Time's Storylike Labyrinth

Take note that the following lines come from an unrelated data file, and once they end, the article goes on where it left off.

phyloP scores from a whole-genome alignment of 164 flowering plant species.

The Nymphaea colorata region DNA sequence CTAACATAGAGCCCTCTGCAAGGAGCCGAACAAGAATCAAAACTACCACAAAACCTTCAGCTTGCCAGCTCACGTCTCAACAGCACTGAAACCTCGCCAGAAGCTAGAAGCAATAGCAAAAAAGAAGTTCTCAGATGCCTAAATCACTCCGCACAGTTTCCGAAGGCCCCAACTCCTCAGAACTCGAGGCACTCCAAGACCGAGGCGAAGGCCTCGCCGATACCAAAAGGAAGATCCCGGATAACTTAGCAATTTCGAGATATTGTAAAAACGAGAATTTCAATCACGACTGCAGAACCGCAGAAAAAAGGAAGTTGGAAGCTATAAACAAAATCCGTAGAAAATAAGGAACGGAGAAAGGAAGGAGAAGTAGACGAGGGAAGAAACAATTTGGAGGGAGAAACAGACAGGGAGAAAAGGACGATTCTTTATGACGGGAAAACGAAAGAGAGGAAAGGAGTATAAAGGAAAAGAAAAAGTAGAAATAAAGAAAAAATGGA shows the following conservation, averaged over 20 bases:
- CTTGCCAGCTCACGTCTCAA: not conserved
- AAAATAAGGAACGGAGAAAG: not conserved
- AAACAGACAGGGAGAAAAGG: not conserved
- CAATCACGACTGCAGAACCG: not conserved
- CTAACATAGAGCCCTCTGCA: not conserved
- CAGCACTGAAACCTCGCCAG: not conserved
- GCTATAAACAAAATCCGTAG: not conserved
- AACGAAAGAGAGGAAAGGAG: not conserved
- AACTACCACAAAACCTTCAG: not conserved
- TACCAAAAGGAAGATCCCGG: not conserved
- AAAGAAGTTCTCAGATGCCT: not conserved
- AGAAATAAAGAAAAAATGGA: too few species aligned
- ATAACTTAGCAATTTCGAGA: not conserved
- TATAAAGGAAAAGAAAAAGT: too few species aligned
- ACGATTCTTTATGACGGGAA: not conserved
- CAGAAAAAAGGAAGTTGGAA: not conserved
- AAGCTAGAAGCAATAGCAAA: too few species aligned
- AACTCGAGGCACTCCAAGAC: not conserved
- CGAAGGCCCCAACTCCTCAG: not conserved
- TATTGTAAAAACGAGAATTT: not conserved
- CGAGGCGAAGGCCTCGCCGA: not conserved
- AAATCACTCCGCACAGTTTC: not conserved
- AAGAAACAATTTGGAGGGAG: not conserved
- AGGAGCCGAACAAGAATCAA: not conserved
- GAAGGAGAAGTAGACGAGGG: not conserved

"When I first read the verses of the Four Quartets many years ago, I was sure I had stumbled upon the timeless truth of time itself. 'Time present and time past are both perhaps present in time future. What might have been is an abstraction remaining a perpetual possibility only in a world of speculation.' Now those last verses are pretty devastating … Or let me say they were devastating back then when I believed there exists only one timeline, that whatever does not get realized in this particular unfolding of events that we call reality is doomed to remain an empty, all-together primitive, or what T.S. Eliot calls ‘speculative possibility.’ That’s why, when I was younger I used to grasp at things a lot. Driven by an impulse to actualize the array of possibilities that presented themselves to me. But that’s a formula for madness. The madness of a Machiavelli for example, who believed that there is only one world, the world of the real, the world of things as they are, not as they ought to be, for example. Be that as it may, I no longer believe that possibilities exist simply in order to be realized. They exist to give a penumbra of density to human experience. They exist to intimate the adjacency or multiplicity of other worlds than the one in which my provincial configuration of the real takes place ... Of course, this philosophy I’m expounding is a product of my own age, an age when I know in my own body that there are ever so many possibilities I will never turn into reality, no matter how hard I try, time has led me to the conclusion, provisional to be sure, that in other configurations of time, in other timelines or alternate realities, every possibility gets its proper due. Therefore, there’s no need to grasp vainly at the ghosts that surround you. There is a reason why most of what informs life remains in a state of potentiality, not actuality. It’s a way of protecting actuality from falling into the abyss, or what the Greeks called, ‘the apeiron'. Time, or our understanding of it is further complicated by the fact that the temporal unfolding of an individual's life always takes place within the unfolding of a particular historical age. In other words, personal age is bound not only to geological and biological time but to historical time as well.  Thus, something that was true in one epoch reveals its unfounded nature as that epoch gives way to another. Or to put it formulaically, time is ostensive, it is revelatory of truth or of the appearance of the phenomenon. Another way to express the same thought is to say that time is always implauded and that even the most sedentary among us always finds him or herself within time's storylike labyrinth." - Robert Harrison, intro to his podcast episode #71 on Borges with Hans Gumbrecht